You are previewing The New Shop Class: Getting Started with 3D Printing, Arduino, and Wearable Tech.
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The New Shop Class: Getting Started with 3D Printing, Arduino, and Wearable Tech

Book Description

The New Shop Class connects the worlds of the maker and hacker with that of the scientist and engineer. If you are a parent or educator or a budding maker yourself, and you feel overwhelmed with all of the possible technologies, this book will get you started with clear discussions of what open source technologies like 3D printers, Arduinos, robots and wearable tech can really do in the right hands. Written by real "rocket scientist" Joan Horvath, author of Mastering 3D Printing, and 3D printing expert Rich Cameron (AKA whosawhatsis), The New Shop Class is a friendly, down-to-earth chat about how hands-on making things can lead to a science career.

  • Get practical suggestions about how to use technologies like 3D printing, Arduino, and simple electronics
  • Learn how to stay a step ahead of the young makers in your life and how to encourage them in maker activities
  • Discover how engineers and scientists got their start, and how their mindsets mirror that of the maker
  • Table of Contents

    1. Cover
    2. Title
    3. Copyright
    4. Dedication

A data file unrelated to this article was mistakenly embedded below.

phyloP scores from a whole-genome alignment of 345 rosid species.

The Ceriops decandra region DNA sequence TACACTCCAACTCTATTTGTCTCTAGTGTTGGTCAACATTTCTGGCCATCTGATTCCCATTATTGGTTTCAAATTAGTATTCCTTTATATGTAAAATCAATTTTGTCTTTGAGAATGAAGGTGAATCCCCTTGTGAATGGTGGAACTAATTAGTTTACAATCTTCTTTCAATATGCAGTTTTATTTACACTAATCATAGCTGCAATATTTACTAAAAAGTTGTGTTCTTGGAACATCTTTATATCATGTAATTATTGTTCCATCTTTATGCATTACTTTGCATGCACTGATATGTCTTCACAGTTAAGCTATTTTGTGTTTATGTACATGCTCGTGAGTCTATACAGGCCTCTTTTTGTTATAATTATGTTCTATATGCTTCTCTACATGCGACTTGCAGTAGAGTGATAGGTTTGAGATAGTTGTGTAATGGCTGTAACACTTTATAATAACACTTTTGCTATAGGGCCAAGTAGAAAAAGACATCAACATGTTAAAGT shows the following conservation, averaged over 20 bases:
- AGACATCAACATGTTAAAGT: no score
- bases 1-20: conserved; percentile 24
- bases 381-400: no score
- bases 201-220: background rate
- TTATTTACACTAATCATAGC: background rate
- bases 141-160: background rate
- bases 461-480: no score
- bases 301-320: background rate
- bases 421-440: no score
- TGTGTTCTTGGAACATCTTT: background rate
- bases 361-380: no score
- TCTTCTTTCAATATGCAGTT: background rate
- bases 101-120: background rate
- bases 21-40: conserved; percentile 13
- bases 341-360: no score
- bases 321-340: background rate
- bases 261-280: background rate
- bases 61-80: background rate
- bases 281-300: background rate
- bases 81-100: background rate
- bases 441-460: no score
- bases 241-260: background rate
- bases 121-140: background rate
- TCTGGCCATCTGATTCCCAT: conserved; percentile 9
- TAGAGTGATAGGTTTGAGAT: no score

5. Contents at a Glance
    6. Contents
    7. About the Authors
    8. Acknowledgments
    9. Introduction
    10. Foreword
    11. Part I: The Technologies
      1. Chapter 1: 21st Century Shop Teacher
        1. What Is “Making?”
        2. Who Is a 21st Century Shop Teacher ?
          1. Joan: An Engineer and Educator Meets Making
          2. Rich: The Hacker Path
          3. How the Paths Merge
        3. Defining Your Problem
        4. Making a Scientist
          1. Making and the Common Core
          2. Educational Implications
        5. Broader Social Implications
          1. Making Prototyping Cheaper
          2. Intellectual Property Issues
        6. Summary
      2. Chapter 2: Arduino, Raspberry Pi, and Programming Physical Things
        1. Processing and Arduino
          1. Learning Processing
        2. Arduino and Its Ecosystem